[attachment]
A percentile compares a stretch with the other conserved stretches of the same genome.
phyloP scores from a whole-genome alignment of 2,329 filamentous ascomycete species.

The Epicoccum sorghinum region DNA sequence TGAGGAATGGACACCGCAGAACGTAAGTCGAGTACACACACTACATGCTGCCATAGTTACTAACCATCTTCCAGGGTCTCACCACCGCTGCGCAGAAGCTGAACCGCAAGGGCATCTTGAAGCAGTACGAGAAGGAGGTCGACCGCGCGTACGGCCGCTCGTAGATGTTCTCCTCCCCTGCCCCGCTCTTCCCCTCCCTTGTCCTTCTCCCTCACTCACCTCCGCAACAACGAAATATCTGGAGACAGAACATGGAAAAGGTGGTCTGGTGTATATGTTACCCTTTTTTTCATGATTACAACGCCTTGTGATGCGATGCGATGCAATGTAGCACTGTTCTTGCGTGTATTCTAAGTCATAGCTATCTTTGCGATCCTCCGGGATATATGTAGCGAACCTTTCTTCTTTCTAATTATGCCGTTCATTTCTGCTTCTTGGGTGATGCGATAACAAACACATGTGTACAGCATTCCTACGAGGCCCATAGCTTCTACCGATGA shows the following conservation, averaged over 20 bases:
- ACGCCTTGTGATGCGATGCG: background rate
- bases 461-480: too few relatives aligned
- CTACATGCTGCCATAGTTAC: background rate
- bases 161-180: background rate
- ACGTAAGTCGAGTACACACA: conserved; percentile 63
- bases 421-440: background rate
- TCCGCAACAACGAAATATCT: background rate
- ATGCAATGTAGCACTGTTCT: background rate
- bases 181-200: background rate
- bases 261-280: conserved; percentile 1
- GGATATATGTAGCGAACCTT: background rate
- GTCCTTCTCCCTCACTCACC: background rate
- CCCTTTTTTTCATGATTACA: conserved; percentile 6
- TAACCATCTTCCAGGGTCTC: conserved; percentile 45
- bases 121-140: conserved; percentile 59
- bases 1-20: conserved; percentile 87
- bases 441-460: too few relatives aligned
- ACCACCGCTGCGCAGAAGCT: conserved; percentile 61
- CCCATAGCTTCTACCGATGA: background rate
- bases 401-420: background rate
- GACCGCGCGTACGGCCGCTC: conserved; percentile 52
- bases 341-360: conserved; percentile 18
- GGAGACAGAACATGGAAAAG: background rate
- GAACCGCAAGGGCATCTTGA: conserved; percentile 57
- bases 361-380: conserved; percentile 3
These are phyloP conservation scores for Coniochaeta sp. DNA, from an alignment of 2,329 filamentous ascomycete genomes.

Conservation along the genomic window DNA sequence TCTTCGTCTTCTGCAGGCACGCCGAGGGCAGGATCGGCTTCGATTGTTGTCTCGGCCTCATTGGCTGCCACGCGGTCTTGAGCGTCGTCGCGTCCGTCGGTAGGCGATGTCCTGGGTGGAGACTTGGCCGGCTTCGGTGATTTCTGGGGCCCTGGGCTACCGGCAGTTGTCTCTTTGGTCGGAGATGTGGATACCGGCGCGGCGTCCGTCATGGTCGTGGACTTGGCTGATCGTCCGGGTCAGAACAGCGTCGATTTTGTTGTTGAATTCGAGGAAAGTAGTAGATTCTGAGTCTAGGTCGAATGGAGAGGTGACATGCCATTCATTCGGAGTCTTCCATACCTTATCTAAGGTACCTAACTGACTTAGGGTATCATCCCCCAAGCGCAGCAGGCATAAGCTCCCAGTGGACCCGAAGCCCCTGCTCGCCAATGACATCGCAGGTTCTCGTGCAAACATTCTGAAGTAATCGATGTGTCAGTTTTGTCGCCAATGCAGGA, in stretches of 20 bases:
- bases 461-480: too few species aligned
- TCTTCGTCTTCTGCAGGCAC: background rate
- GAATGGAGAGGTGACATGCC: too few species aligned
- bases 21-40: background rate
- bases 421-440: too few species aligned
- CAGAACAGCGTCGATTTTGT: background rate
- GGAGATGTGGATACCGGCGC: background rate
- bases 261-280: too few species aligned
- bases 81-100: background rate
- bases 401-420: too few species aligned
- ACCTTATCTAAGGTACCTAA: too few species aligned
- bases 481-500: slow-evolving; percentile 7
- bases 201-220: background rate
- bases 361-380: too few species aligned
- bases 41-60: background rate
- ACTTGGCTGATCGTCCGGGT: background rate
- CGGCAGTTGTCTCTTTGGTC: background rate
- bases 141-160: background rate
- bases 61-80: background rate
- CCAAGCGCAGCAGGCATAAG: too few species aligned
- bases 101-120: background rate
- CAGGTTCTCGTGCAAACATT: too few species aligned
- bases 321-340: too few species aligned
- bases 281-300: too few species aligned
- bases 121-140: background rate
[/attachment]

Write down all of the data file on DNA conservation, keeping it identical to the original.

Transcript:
A percentile compares a stretch with the other conserved stretches of the same genome.
phyloP scores from a whole-genome alignment of 2,329 filamentous ascomycete species.

The Epicoccum sorghinum region DNA sequence TGAGGAATGGACACCGCAGAACGTAAGTCGAGTACACACACTACATGCTGCCATAGTTACTAACCATCTTCCAGGGTCTCACCACCGCTGCGCAGAAGCTGAACCGCAAGGGCATCTTGAAGCAGTACGAGAAGGAGGTCGACCGCGCGTACGGCCGCTCGTAGATGTTCTCCTCCCCTGCCCCGCTCTTCCCCTCCCTTGTCCTTCTCCCTCACTCACCTCCGCAACAACGAAATATCTGGAGACAGAACATGGAAAAGGTGGTCTGGTGTATATGTTACCCTTTTTTTCATGATTACAACGCCTTGTGATGCGATGCGATGCAATGTAGCACTGTTCTTGCGTGTATTCTAAGTCATAGCTATCTTTGCGATCCTCCGGGATATATGTAGCGAACCTTTCTTCTTTCTAATTATGCCGTTCATTTCTGCTTCTTGGGTGATGCGATAACAAACACATGTGTACAGCATTCCTACGAGGCCCATAGCTTCTACCGATGA shows the following conservation, averaged over 20 bases:
- ACGCCTTGTGATGCGATGCG: background rate
- bases 461-480: too few relatives aligned
- CTACATGCTGCCATAGTTAC: background rate
- bases 161-180: background rate
- ACGTAAGTCGAGTACACACA: conserved; percentile 63
- bases 421-440: background rate
- TCCGCAACAACGAAATATCT: background rate
- ATGCAATGTAGCACTGTTCT: background rate
- bases 181-200: background rate
- bases 261-280: conserved; percentile 1
- GGATATATGTAGCGAACCTT: background rate
- GTCCTTCTCCCTCACTCACC: background rate
- CCCTTTTTTTCATGATTACA: conserved; percentile 6
- TAACCATCTTCCAGGGTCTC: conserved; percentile 45
- bases 121-140: conserved; percentile 59
- bases 1-20: conserved; percentile 87
- bases 441-460: too few relatives aligned
- ACCACCGCTGCGCAGAAGCT: conserved; percentile 61
- CCCATAGCTTCTACCGATGA: background rate
- bases 401-420: background rate
- GACCGCGCGTACGGCCGCTC: conserved; percentile 52
- bases 341-360: conserved; percentile 18
- GGAGACAGAACATGGAAAAG: background rate
- GAACCGCAAGGGCATCTTGA: conserved; percentile 57
- bases 361-380: conserved; percentile 3
These are phyloP conservation scores for Coniochaeta sp. DNA, from an alignment of 2,329 filamentous ascomycete genomes.

Conservation along the genomic window DNA sequence TCTTCGTCTTCTGCAGGCACGCCGAGGGCAGGATCGGCTTCGATTGTTGTCTCGGCCTCATTGGCTGCCACGCGGTCTTGAGCGTCGTCGCGTCCGTCGGTAGGCGATGTCCTGGGTGGAGACTTGGCCGGCTTCGGTGATTTCTGGGGCCCTGGGCTACCGGCAGTTGTCTCTTTGGTCGGAGATGTGGATACCGGCGCGGCGTCCGTCATGGTCGTGGACTTGGCTGATCGTCCGGGTCAGAACAGCGTCGATTTTGTTGTTGAATTCGAGGAAAGTAGTAGATTCTGAGTCTAGGTCGAATGGAGAGGTGACATGCCATTCATTCGGAGTCTTCCATACCTTATCTAAGGTACCTAACTGACTTAGGGTATCATCCCCCAAGCGCAGCAGGCATAAGCTCCCAGTGGACCCGAAGCCCCTGCTCGCCAATGACATCGCAGGTTCTCGTGCAAACATTCTGAAGTAATCGATGTGTCAGTTTTGTCGCCAATGCAGGA, in stretches of 20 bases:
- bases 461-480: too few species aligned
- TCTTCGTCTTCTGCAGGCAC: background rate
- GAATGGAGAGGTGACATGCC: too few species aligned
- bases 21-40: background rate
- bases 421-440: too few species aligned
- CAGAACAGCGTCGATTTTGT: background rate
- GGAGATGTGGATACCGGCGC: background rate
- bases 261-280: too few species aligned
- bases 81-100: background rate
- bases 401-420: too few species aligned
- ACCTTATCTAAGGTACCTAA: too few species aligned
- bases 481-500: slow-evolving; percentile 7
- bases 201-220: background rate
- bases 361-380: too few species aligned
- bases 41-60: background rate
- ACTTGGCTGATCGTCCGGGT: background rate
- CGGCAGTTGTCTCTTTGGTC: background rate
- bases 141-160: background rate
- bases 61-80: background rate
- CCAAGCGCAGCAGGCATAAG: too few species aligned
- bases 101-120: background rate
- CAGGTTCTCGTGCAAACATT: too few species aligned
- bases 321-340: too few species aligned
- bases 281-300: too few species aligned
- bases 121-140: background rate